Materials and methods
A systematic literature review identified published research on the economics of crop production robots and automation. The Preferred Reporting Items for Systematic Reviews and Meta-Analysis (PRISMA) (Moher et al. 2009) approach was followed for reporting the searches, screening and synthesis.
The searches were restricted to those published in English and between January 1990 and May 2018. The decision to exclude articles before 1990 was made because there was almost no economic research on mechatronic automation or autonomous field robots before that time. However, it is important to recognise that this review was not exhaustive. It was limited to the databases that the team was able to access.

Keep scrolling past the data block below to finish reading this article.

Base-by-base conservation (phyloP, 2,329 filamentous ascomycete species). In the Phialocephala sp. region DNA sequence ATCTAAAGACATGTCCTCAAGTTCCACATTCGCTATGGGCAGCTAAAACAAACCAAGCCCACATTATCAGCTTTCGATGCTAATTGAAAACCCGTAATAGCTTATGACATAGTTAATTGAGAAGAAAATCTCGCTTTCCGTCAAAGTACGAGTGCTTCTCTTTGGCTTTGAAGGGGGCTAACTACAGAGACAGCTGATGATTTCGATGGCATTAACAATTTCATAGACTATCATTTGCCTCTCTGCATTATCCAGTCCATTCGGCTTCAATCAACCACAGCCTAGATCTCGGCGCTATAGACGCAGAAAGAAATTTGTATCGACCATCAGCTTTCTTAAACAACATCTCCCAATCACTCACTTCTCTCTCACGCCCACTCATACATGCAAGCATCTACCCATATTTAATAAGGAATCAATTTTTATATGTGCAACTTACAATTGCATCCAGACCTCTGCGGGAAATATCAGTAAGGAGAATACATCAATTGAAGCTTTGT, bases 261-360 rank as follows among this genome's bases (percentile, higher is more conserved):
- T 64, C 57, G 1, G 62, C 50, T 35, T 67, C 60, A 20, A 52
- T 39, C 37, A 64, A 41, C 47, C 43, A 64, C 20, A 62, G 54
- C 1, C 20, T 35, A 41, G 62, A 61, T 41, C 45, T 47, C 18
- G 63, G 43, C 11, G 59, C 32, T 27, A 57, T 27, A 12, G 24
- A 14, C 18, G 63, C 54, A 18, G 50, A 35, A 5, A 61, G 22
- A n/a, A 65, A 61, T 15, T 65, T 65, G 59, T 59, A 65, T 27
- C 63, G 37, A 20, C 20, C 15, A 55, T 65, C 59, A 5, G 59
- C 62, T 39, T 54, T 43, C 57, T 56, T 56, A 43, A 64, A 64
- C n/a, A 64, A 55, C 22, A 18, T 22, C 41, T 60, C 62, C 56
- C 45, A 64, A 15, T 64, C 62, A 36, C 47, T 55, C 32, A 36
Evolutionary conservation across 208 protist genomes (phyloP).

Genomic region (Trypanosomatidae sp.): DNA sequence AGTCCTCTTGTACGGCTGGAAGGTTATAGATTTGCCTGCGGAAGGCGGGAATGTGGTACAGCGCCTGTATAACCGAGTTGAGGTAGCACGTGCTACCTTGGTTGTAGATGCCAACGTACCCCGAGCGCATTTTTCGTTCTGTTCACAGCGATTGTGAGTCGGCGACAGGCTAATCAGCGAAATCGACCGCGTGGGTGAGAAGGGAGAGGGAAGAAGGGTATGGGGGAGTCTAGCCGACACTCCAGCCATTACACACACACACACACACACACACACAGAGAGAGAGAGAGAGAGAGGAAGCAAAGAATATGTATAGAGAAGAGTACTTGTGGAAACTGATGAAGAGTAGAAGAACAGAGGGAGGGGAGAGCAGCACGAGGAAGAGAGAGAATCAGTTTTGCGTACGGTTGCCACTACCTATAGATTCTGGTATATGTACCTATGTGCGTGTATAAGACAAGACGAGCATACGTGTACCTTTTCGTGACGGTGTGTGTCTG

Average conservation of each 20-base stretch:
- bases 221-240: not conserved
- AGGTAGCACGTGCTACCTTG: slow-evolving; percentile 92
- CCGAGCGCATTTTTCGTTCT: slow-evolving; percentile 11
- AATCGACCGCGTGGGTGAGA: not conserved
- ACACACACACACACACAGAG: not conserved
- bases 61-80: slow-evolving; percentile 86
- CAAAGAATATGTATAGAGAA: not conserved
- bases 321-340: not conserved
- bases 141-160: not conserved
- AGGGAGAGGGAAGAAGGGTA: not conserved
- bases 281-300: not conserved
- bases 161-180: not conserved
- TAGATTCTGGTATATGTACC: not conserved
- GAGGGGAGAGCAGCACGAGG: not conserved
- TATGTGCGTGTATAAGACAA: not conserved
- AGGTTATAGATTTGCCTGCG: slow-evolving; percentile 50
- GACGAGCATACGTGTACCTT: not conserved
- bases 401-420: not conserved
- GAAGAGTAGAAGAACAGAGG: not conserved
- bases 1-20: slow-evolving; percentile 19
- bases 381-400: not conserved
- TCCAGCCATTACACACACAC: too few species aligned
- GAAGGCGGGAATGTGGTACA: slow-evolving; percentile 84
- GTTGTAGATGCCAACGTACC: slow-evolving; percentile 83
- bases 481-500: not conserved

Databases used for this search included AgEcon Search, EbscoHost (including Business Source Complete, CAB Abstract, Greenfile, Food Science Source), Emerald, ScienceDirect and Wiley Online. The search string was adapted to the syntax of each database. Boolean operators (AND, OR) and wildcards (*) were used where accepted by the database/search. Table 1 shows the search field and search string used for each database.
The search string was composed of three components which were combined with AND:
Economic analysis—economic* OR profit* OR financ* OR cost* (It was believed that this would include the key types of economic evaluation such as cost analysis, cost–benefit analysis, cost-effectiveness analysis etc.)
Robotics—robot* OR automatic OR automated OR automation